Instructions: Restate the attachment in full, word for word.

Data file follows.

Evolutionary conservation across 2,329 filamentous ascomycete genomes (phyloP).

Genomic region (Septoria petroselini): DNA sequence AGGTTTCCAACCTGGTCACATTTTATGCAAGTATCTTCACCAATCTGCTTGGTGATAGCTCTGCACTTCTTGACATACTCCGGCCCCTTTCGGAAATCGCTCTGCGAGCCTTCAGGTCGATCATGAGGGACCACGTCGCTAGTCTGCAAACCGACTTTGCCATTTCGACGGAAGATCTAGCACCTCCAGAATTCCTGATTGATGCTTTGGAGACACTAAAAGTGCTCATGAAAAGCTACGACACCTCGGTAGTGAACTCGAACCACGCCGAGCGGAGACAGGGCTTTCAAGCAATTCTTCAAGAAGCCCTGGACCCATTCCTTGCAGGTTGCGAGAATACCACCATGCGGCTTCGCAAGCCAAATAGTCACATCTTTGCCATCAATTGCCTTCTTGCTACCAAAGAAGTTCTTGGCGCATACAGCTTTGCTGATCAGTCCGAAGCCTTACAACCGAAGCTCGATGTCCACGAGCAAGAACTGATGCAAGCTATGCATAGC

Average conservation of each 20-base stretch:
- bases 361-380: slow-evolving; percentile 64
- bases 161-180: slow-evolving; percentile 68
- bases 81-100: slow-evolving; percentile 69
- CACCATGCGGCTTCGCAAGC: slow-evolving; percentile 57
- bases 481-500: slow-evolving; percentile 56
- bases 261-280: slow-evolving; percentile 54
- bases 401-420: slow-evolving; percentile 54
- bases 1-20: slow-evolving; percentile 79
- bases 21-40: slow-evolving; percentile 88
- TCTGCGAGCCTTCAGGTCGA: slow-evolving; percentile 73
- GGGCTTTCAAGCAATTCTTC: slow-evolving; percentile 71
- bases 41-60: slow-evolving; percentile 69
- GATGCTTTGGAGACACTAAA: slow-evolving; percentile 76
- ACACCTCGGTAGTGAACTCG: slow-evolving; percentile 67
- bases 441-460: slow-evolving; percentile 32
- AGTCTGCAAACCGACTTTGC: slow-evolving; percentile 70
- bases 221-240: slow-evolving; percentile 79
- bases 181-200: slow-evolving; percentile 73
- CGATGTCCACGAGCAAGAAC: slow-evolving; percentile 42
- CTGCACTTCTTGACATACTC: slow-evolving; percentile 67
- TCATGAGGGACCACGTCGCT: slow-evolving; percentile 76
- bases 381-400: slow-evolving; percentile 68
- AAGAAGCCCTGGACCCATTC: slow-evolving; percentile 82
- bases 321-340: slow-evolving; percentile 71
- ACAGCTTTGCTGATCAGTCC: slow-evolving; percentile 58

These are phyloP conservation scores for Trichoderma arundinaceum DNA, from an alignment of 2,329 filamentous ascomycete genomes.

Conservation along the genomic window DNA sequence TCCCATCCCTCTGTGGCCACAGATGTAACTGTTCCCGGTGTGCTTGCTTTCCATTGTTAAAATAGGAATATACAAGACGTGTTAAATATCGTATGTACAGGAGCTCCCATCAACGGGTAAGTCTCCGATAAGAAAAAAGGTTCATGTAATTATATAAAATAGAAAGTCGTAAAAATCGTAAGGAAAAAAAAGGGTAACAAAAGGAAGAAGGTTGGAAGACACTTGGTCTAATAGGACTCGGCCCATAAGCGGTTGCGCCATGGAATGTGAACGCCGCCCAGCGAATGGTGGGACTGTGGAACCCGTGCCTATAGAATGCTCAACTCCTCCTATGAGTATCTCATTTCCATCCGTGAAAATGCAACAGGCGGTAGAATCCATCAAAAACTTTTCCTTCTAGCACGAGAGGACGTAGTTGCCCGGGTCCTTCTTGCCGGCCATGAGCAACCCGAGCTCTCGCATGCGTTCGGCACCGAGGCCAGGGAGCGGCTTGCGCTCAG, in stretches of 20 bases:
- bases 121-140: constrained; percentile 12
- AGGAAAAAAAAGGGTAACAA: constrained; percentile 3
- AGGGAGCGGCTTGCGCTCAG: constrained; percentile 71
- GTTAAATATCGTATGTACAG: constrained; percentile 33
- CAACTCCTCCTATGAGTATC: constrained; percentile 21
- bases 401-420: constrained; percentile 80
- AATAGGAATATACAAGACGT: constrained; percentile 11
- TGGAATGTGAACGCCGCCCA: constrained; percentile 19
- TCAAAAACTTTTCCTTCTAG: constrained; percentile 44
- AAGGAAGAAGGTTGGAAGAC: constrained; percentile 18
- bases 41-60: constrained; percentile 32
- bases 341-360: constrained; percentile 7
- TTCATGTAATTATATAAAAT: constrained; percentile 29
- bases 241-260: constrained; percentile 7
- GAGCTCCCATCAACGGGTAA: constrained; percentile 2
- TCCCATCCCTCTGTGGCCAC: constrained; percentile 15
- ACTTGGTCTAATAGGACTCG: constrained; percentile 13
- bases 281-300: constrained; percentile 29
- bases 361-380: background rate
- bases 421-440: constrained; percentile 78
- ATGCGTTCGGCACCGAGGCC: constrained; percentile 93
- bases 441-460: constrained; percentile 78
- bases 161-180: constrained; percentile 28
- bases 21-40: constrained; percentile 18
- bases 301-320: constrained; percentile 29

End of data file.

Evolutionary conservation across 2,329 filamentous ascomycete genomes (phyloP).

Genomic region (Septoria petroselini): DNA sequence AGGTTTCCAACCTGGTCACATTTTATGCAAGTATCTTCACCAATCTGCTTGGTGATAGCTCTGCACTTCTTGACATACTCCGGCCCCTTTCGGAAATCGCTCTGCGAGCCTTCAGGTCGATCATGAGGGACCACGTCGCTAGTCTGCAAACCGACTTTGCCATTTCGACGGAAGATCTAGCACCTCCAGAATTCCTGATTGATGCTTTGGAGACACTAAAAGTGCTCATGAAAAGCTACGACACCTCGGTAGTGAACTCGAACCACGCCGAGCGGAGACAGGGCTTTCAAGCAATTCTTCAAGAAGCCCTGGACCCATTCCTTGCAGGTTGCGAGAATACCACCATGCGGCTTCGCAAGCCAAATAGTCACATCTTTGCCATCAATTGCCTTCTTGCTACCAAAGAAGTTCTTGGCGCATACAGCTTTGCTGATCAGTCCGAAGCCTTACAACCGAAGCTCGATGTCCACGAGCAAGAACTGATGCAAGCTATGCATAGC

Average conservation of each 20-base stretch:
- bases 361-380: slow-evolving; percentile 64
- bases 161-180: slow-evolving; percentile 68
- bases 81-100: slow-evolving; percentile 69
- CACCATGCGGCTTCGCAAGC: slow-evolving; percentile 57
- bases 481-500: slow-evolving; percentile 56
- bases 261-280: slow-evolving; percentile 54
- bases 401-420: slow-evolving; percentile 54
- bases 1-20: slow-evolving; percentile 79
- bases 21-40: slow-evolving; percentile 88
- TCTGCGAGCCTTCAGGTCGA: slow-evolving; percentile 73
- GGGCTTTCAAGCAATTCTTC: slow-evolving; percentile 71
- bases 41-60: slow-evolving; percentile 69
- GATGCTTTGGAGACACTAAA: slow-evolving; percentile 76
- ACACCTCGGTAGTGAACTCG: slow-evolving; percentile 67
- bases 441-460: slow-evolving; percentile 32
- AGTCTGCAAACCGACTTTGC: slow-evolving; percentile 70
- bases 221-240: slow-evolving; percentile 79
- bases 181-200: slow-evolving; percentile 73
- CGATGTCCACGAGCAAGAAC: slow-evolving; percentile 42
- CTGCACTTCTTGACATACTC: slow-evolving; percentile 67
- TCATGAGGGACCACGTCGCT: slow-evolving; percentile 76
- bases 381-400: slow-evolving; percentile 68
- AAGAAGCCCTGGACCCATTC: slow-evolving; percentile 82
- bases 321-340: slow-evolving; percentile 71
- ACAGCTTTGCTGATCAGTCC: slow-evolving; percentile 58

These are phyloP conservation scores for Trichoderma arundinaceum DNA, from an alignment of 2,329 filamentous ascomycete genomes.

Conservation along the genomic window DNA sequence TCCCATCCCTCTGTGGCCACAGATGTAACTGTTCCCGGTGTGCTTGCTTTCCATTGTTAAAATAGGAATATACAAGACGTGTTAAATATCGTATGTACAGGAGCTCCCATCAACGGGTAAGTCTCCGATAAGAAAAAAGGTTCATGTAATTATATAAAATAGAAAGTCGTAAAAATCGTAAGGAAAAAAAAGGGTAACAAAAGGAAGAAGGTTGGAAGACACTTGGTCTAATAGGACTCGGCCCATAAGCGGTTGCGCCATGGAATGTGAACGCCGCCCAGCGAATGGTGGGACTGTGGAACCCGTGCCTATAGAATGCTCAACTCCTCCTATGAGTATCTCATTTCCATCCGTGAAAATGCAACAGGCGGTAGAATCCATCAAAAACTTTTCCTTCTAGCACGAGAGGACGTAGTTGCCCGGGTCCTTCTTGCCGGCCATGAGCAACCCGAGCTCTCGCATGCGTTCGGCACCGAGGCCAGGGAGCGGCTTGCGCTCAG, in stretches of 20 bases:
- bases 121-140: constrained; percentile 12
- AGGAAAAAAAAGGGTAACAA: constrained; percentile 3
- AGGGAGCGGCTTGCGCTCAG: constrained; percentile 71
- GTTAAATATCGTATGTACAG: constrained; percentile 33
- CAACTCCTCCTATGAGTATC: constrained; percentile 21
- bases 401-420: constrained; percentile 80
- AATAGGAATATACAAGACGT: constrained; percentile 11
- TGGAATGTGAACGCCGCCCA: constrained; percentile 19
- TCAAAAACTTTTCCTTCTAG: constrained; percentile 44
- AAGGAAGAAGGTTGGAAGAC: constrained; percentile 18
- bases 41-60: constrained; percentile 32
- bases 341-360: constrained; percentile 7
- TTCATGTAATTATATAAAAT: constrained; percentile 29
- bases 241-260: constrained; percentile 7
- GAGCTCCCATCAACGGGTAA: constrained; percentile 2
- TCCCATCCCTCTGTGGCCAC: constrained; percentile 15
- ACTTGGTCTAATAGGACTCG: constrained; percentile 13
- bases 281-300: constrained; percentile 29
- bases 361-380: background rate
- bases 421-440: constrained; percentile 78
- ATGCGTTCGGCACCGAGGCC: constrained; percentile 93
- bases 441-460: constrained; percentile 78
- bases 161-180: constrained; percentile 28
- bases 21-40: constrained; percentile 18
- bases 301-320: constrained; percentile 29